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Patterns and failure modes of fractures resulting from forced folding of cohesive caprocks - comparison of 2D vs. 3D and single-vs. multi-layered analog experiments

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    0559642 - GFÚ 2023 RIV CH eng J - Journal Article
    Warsitzka, Michael - Kukowski, N. - May, F.
    Patterns and failure modes of fractures resulting from forced folding of cohesive caprocks - comparison of 2D vs. 3D and single-vs. multi-layered analog experiments.
    Frontiers in Earth Science. Roč. 10, July (2022), č. článku 881134. E-ISSN 2296-6463
    Institutional support: RVO:67985530
    Keywords : forced folding * shear failure * tensile failure * failure mode * fluid overpressure * analog modeling * digital image correlation * fracture analysis
    OECD category: Geology
    Impact factor: 2.9, year: 2022
    Method of publishing: Open access

    Knowledge of the formation mechanisms and geometries of fracture systems in sedimentary rocks is crucial for understanding local and basin-scale fluid migration. Complex fracture networks can be caused by, for instance, forced folding of a competent sediment layer in response to magmatic sill intrusion, remobilisation of fluidized sand or fluid overpressure in underlying porous reservoir formations. The opening modes and geometries of the fractures mainly determine the bulk permeability and sealing capacity of the folded layer. In this study, we carried out laboratory analog experiments to better comprehend patterns and evolution of the fracture network during forced folding as well as differences of the fracture patterns between a 2D and 3D modelling approach and between a homogenous and a multi-layered cover. The experimental layering consisted of a lower reservoir layer and an upper cover, which was either a single high-cohesive layer or an alternation of low- and high-cohesive layers. The two configurations were tested in an apparatus allowing quasi-2D and 3D experiments. Streaming air from the base of the model and air injected through a needle valve was used to produce a regional and a local field of fluid overpressure in the layers. The experimental outcomes reveal that the evolution of the fracture network undergoes an initial phase characterized by the formation of a forced fold associated with dominantly compactive and tensile fractures. The second phase of the evolution is dominated by fracture breakthrough and overpressure release mainly along shear fractures. Structures observed in 2D cross sections can be related to their expressions on the surface of the 3D respective experiments. Furthermore, the experiments showed that the intrusion network is more complex and laterally extended in the case of a multi-layered cover. Our results can be instructive for detecting and predicting fracture patterns around shallow magmatic and sand intrusions as well as above underground fluid storage sites.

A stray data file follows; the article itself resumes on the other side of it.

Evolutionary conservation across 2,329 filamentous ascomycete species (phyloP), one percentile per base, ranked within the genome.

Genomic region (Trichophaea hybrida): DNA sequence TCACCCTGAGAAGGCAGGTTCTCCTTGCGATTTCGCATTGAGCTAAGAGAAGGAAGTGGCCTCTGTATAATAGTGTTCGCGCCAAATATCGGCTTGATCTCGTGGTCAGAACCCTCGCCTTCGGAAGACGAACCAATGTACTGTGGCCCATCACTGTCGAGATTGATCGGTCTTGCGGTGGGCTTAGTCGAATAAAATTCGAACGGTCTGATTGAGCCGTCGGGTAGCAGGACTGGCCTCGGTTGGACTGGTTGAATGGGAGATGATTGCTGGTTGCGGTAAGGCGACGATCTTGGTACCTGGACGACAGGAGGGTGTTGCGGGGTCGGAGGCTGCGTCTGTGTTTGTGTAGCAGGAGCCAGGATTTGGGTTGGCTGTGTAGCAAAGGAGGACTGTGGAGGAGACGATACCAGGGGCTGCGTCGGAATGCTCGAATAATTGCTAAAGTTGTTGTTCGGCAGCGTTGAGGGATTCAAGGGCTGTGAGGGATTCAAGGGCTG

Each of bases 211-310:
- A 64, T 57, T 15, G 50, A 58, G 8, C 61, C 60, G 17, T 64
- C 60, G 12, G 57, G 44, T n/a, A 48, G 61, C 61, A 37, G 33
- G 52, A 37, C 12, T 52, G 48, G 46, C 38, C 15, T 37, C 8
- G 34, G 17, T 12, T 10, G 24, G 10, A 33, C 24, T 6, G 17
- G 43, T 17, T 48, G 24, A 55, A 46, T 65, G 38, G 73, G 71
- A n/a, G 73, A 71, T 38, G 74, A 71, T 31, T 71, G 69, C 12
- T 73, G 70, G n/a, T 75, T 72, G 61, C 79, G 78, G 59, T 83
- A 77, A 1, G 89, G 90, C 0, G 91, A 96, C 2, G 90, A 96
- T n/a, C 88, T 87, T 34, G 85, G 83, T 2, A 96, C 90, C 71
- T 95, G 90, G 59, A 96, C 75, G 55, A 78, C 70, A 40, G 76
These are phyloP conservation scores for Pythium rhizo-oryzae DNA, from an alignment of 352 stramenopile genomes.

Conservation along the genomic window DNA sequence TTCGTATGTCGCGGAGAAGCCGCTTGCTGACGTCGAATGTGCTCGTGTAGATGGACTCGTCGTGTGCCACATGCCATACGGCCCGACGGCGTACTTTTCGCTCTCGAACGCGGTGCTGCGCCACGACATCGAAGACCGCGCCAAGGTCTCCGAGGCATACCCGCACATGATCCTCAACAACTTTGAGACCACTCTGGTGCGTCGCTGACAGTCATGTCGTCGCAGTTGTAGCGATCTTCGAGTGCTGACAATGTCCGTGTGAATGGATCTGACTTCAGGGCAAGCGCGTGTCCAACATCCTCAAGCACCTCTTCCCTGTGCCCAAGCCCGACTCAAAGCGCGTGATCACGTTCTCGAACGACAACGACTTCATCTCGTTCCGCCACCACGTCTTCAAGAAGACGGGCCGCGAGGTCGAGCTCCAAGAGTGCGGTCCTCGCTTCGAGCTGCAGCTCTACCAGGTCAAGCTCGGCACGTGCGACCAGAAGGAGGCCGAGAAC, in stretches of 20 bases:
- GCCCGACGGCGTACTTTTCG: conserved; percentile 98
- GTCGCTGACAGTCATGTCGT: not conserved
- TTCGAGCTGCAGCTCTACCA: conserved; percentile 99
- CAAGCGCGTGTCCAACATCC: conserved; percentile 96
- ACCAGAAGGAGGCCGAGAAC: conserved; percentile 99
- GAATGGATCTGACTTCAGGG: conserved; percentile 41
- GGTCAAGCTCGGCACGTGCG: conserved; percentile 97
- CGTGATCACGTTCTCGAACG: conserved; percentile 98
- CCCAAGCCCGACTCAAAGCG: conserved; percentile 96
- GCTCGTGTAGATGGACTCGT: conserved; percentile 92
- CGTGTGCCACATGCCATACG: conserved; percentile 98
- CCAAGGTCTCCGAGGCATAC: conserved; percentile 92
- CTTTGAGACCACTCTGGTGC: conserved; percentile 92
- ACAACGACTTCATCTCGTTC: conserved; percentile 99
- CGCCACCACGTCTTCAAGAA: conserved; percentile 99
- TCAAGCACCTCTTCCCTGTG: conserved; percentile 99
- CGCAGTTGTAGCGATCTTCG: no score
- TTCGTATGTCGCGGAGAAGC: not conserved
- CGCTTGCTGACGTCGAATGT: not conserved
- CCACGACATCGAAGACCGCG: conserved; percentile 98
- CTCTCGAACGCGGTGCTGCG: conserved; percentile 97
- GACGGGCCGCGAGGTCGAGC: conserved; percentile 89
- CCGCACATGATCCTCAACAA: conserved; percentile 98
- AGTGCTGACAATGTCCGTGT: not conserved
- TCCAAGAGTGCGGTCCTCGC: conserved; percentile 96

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    Warsitzka2022FrontiersEarthSciences.pdf08.8 MBPublisher’s postprintopen-access
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